From Sidelines To Picket Lines: Cheerleaders Fight For Higher Pay

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This week, pressured by 19 lawmakers from eight states, the NFL urged its teams to "comply with federal and state wage laws" when paying their cheerleaders.

That edict won't necessarily result in NFL cheerleaders receiving fair pay. In most states, cheerleaders — no matter which pro sport they cheer for — are treated as independent contractors. California is the exception. In July, Gov. Jerry Brown signed a law declaring that cheerleaders must be treated as employees receiving at least minimum wage, overtime and other benefits.

As a former cheerleader for the Golden State Warriors, Lisa Murray has been part of the fight for fairer pay for cheerleaders. She joined Bill Littlefield to discuss cheerleader salaries.

BL: Cheerleaders in California will now be paid $9 an hour, which certainly is not a lot, but I understand that it's a significant step up from what some cheerleaders had been paid. Tell me a little bit about what cheerleaders were getting paid before.

LM: It can range. Some teams do not pay their dancers for practices or appearances. Some teams do pay minimum wage across the board for everything, whether it’s a practice, a game, an appearance. But, ultimately, when you crunch all the numbers these women are making pennies for what they do.

They're treated as low-skilled workers but used as the high-value face of promotional and marketing campaigns.

Lisa Murray, former NBA cheerleader

BL: People watching cheerleaders and dancers at pro sports might assume that it’s a pretty glamorous life. But I’m gathering it’s not easy to even make the rent if that’s what you’re doing.

LM: You’re right, I mean cheerleading is considered to be high-status work and it’s extremely competitive and an athletic sport. And they're treated as low-skilled workers but used as the high-value face of promotional and marketing campaigns and efforts. So unfortunately these women are not making a living wage, which is what we’re fighting for right now.

BL: Was there a particular point when you were doing this work that you realized you weren’t being compensated fairly for what they were asking you to do?

LM: The moment I sat down and signed my contract my first year was very alarming. I was paid $10 an hour for my first two years. It was $14 an hour your third year and $20 a year if you made captain. And you keep being told that you’re making as much as you can. And then when I found out about the lawsuit from a former teammate of mine, Lacy, who was actually on the Warriors team with me on my first year, I started to do some research and I found out that what we’re being told is not true and the money we actually generate for these organizations far outweighs our compensation.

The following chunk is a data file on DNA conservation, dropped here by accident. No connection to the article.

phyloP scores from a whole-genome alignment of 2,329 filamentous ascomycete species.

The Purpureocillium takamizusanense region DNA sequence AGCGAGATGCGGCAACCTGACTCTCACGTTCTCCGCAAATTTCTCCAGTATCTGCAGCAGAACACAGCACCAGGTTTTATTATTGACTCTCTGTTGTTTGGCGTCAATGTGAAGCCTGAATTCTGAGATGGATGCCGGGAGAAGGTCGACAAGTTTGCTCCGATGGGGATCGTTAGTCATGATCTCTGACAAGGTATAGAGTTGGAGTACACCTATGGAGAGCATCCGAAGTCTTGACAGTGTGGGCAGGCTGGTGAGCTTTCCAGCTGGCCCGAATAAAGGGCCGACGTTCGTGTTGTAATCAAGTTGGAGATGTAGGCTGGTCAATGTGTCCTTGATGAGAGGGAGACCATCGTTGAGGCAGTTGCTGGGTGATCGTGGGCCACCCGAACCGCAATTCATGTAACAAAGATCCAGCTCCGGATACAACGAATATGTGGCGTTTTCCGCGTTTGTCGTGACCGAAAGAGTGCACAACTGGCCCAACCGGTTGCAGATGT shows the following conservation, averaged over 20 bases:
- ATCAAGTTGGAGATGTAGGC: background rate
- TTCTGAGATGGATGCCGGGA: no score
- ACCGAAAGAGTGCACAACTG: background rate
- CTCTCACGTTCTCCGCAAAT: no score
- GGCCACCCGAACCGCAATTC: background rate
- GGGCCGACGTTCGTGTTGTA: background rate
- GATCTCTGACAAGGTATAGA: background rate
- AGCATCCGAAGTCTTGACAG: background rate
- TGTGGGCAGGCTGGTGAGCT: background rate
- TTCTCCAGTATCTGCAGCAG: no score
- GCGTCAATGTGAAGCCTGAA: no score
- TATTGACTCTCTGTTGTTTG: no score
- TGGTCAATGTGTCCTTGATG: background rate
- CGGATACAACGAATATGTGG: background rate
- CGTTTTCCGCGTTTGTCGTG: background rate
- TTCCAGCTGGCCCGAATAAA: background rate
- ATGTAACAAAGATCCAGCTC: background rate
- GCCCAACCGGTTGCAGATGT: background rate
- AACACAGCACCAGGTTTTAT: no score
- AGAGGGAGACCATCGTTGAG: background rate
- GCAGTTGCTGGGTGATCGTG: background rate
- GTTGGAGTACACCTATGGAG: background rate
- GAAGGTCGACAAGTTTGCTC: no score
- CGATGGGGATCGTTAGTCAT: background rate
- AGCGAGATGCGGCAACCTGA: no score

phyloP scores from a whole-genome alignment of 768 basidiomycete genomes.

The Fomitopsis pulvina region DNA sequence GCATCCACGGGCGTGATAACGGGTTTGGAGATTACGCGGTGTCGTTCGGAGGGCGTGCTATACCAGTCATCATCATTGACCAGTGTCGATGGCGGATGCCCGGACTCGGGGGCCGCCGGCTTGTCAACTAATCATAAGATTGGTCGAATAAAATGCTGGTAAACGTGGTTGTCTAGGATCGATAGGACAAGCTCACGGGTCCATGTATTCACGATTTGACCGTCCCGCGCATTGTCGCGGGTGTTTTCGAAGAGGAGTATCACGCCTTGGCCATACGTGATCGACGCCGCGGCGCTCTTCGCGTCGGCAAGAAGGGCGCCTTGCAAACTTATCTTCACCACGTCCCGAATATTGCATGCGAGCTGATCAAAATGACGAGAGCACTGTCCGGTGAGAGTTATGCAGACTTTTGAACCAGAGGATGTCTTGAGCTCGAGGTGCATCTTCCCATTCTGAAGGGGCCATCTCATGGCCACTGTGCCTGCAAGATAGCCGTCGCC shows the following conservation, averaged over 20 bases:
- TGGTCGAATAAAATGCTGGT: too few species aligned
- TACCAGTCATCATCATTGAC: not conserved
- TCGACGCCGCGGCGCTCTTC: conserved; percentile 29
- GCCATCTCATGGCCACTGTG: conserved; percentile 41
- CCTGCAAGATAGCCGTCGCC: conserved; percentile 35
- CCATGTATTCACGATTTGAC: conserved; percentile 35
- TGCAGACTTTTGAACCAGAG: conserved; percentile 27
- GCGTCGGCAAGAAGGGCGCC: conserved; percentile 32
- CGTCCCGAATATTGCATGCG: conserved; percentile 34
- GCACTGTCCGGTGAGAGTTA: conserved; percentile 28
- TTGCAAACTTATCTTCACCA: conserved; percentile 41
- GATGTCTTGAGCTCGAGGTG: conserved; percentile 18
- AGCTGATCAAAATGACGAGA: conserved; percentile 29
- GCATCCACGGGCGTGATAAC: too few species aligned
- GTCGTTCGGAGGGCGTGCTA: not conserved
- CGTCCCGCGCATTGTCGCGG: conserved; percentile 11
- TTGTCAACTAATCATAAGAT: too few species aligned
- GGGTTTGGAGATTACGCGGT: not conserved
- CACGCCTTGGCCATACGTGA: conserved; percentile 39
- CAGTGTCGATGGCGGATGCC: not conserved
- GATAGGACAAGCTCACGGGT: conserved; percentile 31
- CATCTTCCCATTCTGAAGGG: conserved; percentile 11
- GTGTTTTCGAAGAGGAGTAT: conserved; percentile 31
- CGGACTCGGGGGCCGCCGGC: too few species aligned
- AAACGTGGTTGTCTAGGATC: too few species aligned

BL: Along that line, I understand that you’re now working with a professor at Southern Utah University trying to calculate how much cheerleaders and dancers for pro-sports teams should be paid. How do you go about figuring that out?

BL: Cheerleaders from five NFL teams have sued their employers. New York is considering a law like the one that was passed recently in California, but change seems to only be coming team by team and state by state. Could the NBA and the NFL have exercised more leadership with regard to cheerleader pay?

LM: Absolutely, without a doubt. But to be honest with you, it doesn’t come as a surprise to me that they’re fighting us in every which way. If you look at the history of the NFL and the NBA, ultimately, players in the NBA, let’s say, made an average salary of about $8,000 per year before they formed a union. It’s only a matter of time before we adjust the system. Ultimately, a lot of these teams are breaking the law by misclassifying these women as independent contractors. If you’re not a direct employee, you do not have the right to organize. They’re going to push back as much as they can, but it’s only a matter of time before we will be classified as employees instead of independent contractors.

This segment aired on September 12, 2015.



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